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What is Scientology, and why is it so controversial? Rediff.com tries to find out.
The not-so-glittery news of the split between Hollywood stars Tom Cruise and Katie Holmes not only sent shockwaves across the world last month, but also shifted the global focus back on the cult of Scientology, and the innumerable controversies surrounding the 'religion'.
A US Weekly report stated that prior to Katie Holmes' June 28 divorce filling, "she and Tom Cruise fought viciously over how to raise their six-year-old daughter Suri -- and the 33-year-old actress bristled at the bizarre tenets behind Scientology parenting."
The report also stated that the Batman Begins starlet objected to Suri being fed with "a mixture of barley water, milk and corn syrup as an infant instead of breast milk." She also could not agree to Scientology's greatest poster boy's plan to home-school his children, as prescribed by Scientology founder L Ron Hubbard. Tom Cruise has, however, denied Scientology being a factor behind the split.
In the meanwhile, the Church of Scientology has been trying its best to prevent adverse media coverage it has gained from the development.
As news comes in of a settlement in the Tom Cruise-Katie Holmes divorce case, it has, nevertheless, posed another question mark over Scientology. So, what is Scientology, and why is it so controversial?
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American pulp fiction author L Ron Hubbard founded 'Scientology', a body of beliefs and related practices, as successor to his previous self-help system called Dianetics. He charecterised Scientology as a religion and in 1953 founded the Church of Scientology in Camden, New Jersey, US.
Scientology teaches that people are immortal beings who have forgotten their true nature. Its method of spiritual rehabilitation is a type of counselling known as 'auditing', in which practitioners aim to consciously re-experience painful or traumatic events in their past in order to free themselves of their limiting effects.
Followers and new entrants can get "Scientology study materials and audition courses" often after paying heavy donations. At the same time, Scientology is also a known sponsor of certain social-service programmes.
Although Scientology is legally recognised as a tax-exempt religion in the United States, it has not received a religious status in other countries like France, Germany, United Kingdom and Canada.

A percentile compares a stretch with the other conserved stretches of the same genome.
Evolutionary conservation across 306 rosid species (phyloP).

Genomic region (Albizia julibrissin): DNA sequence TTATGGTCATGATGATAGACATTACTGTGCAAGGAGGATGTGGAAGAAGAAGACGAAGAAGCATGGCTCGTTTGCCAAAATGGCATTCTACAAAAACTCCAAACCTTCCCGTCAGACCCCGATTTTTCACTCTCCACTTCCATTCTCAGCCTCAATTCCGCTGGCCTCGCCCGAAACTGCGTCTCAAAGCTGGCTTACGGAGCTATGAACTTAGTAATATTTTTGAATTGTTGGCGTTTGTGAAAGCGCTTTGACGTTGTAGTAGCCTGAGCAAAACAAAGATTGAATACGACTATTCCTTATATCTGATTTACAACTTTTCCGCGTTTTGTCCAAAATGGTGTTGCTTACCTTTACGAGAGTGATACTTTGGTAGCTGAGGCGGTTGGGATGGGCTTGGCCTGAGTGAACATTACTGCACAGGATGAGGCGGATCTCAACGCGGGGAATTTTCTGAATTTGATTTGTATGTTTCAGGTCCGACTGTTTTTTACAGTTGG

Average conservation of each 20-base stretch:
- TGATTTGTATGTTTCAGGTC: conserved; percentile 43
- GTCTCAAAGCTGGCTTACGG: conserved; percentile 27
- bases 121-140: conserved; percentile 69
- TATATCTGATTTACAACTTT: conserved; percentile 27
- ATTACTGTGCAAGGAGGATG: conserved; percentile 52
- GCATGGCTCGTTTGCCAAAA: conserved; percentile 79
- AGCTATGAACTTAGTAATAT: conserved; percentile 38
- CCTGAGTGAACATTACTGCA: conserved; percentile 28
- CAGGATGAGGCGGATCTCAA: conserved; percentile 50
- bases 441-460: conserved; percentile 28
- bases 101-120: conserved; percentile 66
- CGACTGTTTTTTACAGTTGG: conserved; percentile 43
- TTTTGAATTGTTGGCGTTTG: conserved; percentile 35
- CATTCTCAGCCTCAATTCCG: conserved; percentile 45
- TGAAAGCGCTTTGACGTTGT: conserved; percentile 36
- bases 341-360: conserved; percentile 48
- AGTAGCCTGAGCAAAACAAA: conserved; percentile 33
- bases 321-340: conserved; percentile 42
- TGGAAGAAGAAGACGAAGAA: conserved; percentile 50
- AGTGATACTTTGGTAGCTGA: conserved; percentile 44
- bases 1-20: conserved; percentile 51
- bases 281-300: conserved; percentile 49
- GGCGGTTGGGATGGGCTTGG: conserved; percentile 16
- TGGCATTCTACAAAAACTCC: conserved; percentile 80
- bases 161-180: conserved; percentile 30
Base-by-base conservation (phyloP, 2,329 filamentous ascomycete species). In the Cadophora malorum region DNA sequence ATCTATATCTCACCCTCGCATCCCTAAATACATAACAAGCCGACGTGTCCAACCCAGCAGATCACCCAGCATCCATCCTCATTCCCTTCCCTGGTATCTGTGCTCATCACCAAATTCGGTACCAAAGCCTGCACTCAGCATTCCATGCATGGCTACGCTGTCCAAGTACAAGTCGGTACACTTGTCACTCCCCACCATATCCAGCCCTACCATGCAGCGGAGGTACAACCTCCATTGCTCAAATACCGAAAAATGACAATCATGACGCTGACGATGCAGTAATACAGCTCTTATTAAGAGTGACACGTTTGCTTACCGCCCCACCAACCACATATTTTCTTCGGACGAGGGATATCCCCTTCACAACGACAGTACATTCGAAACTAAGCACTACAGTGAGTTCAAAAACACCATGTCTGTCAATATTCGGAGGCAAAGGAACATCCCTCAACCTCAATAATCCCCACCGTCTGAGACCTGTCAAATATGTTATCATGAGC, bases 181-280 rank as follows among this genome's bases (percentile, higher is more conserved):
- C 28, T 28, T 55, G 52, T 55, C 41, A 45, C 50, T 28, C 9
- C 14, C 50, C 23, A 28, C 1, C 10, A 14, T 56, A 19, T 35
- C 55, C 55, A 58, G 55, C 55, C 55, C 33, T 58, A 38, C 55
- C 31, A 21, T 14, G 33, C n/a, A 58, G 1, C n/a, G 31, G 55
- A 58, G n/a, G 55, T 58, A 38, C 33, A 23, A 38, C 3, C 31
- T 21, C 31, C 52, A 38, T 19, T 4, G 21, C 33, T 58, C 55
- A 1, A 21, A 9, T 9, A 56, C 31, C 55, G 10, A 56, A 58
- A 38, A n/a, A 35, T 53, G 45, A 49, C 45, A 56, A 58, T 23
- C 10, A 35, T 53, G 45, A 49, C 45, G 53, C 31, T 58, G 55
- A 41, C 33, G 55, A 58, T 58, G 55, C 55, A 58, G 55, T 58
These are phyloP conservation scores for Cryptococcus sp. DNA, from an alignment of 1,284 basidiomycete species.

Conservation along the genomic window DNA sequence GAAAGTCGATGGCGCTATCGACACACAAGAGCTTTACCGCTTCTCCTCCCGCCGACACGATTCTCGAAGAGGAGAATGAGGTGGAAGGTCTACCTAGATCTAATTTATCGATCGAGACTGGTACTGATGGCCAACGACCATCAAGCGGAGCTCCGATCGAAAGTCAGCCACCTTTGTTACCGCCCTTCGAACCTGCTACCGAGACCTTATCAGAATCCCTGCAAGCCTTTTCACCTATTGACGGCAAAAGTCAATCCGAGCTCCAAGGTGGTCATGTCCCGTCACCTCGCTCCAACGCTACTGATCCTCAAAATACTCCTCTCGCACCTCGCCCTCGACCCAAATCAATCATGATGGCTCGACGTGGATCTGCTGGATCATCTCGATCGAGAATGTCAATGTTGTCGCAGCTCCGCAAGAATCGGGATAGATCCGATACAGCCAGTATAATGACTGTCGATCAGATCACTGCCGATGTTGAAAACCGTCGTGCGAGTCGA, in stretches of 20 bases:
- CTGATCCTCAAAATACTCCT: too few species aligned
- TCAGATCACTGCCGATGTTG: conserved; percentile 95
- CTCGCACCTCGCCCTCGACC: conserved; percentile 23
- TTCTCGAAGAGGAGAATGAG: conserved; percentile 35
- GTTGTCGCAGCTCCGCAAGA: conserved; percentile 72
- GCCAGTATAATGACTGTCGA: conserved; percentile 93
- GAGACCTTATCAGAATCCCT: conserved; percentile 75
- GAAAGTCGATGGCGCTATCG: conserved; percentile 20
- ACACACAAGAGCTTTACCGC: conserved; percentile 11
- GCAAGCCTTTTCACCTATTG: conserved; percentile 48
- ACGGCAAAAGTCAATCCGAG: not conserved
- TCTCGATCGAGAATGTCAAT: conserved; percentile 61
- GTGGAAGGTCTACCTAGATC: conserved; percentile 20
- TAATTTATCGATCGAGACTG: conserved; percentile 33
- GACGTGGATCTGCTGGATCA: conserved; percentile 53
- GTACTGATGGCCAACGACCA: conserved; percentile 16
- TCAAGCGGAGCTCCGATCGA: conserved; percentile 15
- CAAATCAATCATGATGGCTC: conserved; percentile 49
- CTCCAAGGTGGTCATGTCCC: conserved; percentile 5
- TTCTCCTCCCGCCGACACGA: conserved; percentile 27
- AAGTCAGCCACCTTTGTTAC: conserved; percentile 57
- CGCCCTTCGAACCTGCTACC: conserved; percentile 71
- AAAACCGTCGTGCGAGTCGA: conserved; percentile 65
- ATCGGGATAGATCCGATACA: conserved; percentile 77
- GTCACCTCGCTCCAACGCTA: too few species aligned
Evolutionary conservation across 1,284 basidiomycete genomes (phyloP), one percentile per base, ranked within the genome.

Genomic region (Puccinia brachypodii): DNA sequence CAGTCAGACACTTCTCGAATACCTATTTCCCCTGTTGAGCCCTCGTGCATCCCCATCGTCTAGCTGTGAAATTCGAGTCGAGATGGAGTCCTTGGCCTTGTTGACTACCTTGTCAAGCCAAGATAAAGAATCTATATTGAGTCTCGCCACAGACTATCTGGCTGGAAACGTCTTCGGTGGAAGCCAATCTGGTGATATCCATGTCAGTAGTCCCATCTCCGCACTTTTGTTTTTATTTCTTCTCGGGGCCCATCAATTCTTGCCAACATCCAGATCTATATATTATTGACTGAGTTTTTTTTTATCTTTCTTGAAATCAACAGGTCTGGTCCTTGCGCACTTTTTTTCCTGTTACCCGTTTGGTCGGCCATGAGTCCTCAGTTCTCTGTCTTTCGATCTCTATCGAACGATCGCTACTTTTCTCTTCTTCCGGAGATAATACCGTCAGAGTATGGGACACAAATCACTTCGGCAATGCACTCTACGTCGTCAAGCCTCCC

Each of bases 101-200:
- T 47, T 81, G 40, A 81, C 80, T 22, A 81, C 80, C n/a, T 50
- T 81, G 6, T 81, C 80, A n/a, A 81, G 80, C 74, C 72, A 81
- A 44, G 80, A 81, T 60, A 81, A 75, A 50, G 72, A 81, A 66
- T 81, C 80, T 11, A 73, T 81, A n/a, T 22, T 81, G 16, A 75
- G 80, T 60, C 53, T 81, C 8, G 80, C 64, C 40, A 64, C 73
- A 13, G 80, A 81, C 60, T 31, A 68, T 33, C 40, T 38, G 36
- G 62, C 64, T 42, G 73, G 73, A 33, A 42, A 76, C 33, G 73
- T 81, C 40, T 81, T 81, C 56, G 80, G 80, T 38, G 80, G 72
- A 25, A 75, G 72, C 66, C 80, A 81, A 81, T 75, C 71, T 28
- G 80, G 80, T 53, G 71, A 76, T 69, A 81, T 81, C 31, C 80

One purpose of Scientology, as stated by the Church of Scientology, is to become certain of one's spiritual existence and one's relationship to God, or the "Supreme Being."
Another belief is that a human is an immortal alien, i.e. extraterrestrial, spiritual being, termed a 'thetan' that is trapped on Earth in a physical body.
Scientologists are taught that a series of events, or incidents, occurred before life on earth. Scientologists also believe that humans have hidden abilities which can be unlocked. In Scientology, rationality also is stressed over morality.
Scientologists also use a device called the 'E-meter' during the one-on-one 'auditing' process, where the 'auditor' measures minute changes in electrical resistance through the body when a person holds electrodes, and a small current is passed through them. Scientology asserts that watching for changes in the E-meter's display helps locate 'engrams'.Once an area of concern has been identified, the auditor asks the individual specific questions about it, in order to help him or her eliminate the 'engram'.
The Church of Scientology holds that at the higher levels of initiation, mystical teachings are imparted that may be harmful to unprepared readers. These teachings are kept secret from members who have not reached these levels.
In Scientology, defectors who turn into critics of the movement are declared suppressive persons,and the Church of Scientology has a reputation for moving aggressively against such detractors.